The health care costs of diabetic nephropathy in the United States and the United Kingdom
MetadataShow full item record
Problem: Diabetic nephropathy (DN) is a common microvascular complication of diabetes and can result in end-stage renal disease (ESRD) necessitating long-term dialysis or kidney transplantation. The costs of these complications are relatively high. The aim of this study was to quantify and compare the rates and annual costs of DN in the USA and the UK. Methods: A cost of illness model was used to estimate the numbers of people with DN (microalbuminuria, overt nephropathy, and ESRD) or a previous kidney transplant at a given point in time and the numbers of new kidney transplants during a year. All costs were estimated in 2001 currencies. A sensitivity analysis assessed the robustness of the national annual cost estimates. Results: In the USA, the total annual medical costs incurred by all payers in managing DN were US$1.9 billion for Type 1 diabetes (range: US$1.0-2.8 billion), US$15.0 billion for Type 2 diabetes (range: US$7.6-22.4 billion), and US$16.8 billion for all diabetes (range: US$8.5-25.2 billion). In the UK, the total annual costs to the National Health Service (NHS) of managing DN were US$231 million (㱵2 million) for Type 1 diabetes (range: US$190-350 million [㱲5-230 million]), US$933 million (㶱4 million) for Type 2 diabetes (range: US$809 million-US$1.4 billion [㵳2-927 million]), and US$1.2 billion (㷶5 million) for all diabetes (range: US$999 million-US$1.8 billion [㶵7 million-㱮2 billion]). Conclusions: The total annual cost of DN is 13 times greater in the USA than in the UK. Controlling for the substantially higher number of people at risk, the total cost per person with DN and/or a kidney transplant is 40% higher: US$3735 in the USA and US$2672 (㱷58) in the UK.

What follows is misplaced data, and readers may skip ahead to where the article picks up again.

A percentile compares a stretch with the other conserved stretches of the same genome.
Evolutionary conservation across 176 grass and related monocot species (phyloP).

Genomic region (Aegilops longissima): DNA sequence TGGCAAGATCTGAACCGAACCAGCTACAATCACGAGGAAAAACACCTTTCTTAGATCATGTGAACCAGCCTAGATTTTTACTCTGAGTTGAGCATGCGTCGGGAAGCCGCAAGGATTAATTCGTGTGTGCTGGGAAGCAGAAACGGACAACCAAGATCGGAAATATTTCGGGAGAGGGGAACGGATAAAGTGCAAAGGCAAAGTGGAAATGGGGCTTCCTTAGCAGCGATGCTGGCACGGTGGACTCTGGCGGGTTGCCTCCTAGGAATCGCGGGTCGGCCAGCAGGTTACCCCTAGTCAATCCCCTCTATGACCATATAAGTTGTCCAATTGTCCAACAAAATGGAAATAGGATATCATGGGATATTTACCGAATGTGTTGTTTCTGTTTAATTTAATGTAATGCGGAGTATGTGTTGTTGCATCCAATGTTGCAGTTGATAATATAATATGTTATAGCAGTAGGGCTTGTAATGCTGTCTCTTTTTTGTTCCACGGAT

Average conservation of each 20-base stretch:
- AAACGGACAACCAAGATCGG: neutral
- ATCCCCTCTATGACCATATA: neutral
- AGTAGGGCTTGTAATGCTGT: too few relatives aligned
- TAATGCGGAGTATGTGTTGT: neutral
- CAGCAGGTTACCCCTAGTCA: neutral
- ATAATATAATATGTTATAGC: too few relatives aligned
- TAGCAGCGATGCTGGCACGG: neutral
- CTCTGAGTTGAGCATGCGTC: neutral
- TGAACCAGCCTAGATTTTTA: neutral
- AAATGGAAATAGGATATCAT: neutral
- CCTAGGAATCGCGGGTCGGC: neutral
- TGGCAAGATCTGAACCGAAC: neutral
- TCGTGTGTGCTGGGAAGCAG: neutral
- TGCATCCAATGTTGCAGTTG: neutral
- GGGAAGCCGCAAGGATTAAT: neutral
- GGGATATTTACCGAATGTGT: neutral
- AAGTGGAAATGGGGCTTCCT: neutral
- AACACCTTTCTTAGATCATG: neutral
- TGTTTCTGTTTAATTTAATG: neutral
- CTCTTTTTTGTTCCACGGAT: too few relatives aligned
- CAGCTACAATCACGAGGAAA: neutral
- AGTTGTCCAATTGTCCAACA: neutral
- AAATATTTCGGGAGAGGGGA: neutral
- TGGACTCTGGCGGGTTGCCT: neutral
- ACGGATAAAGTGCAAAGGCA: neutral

Journal of Diabetes and its Complications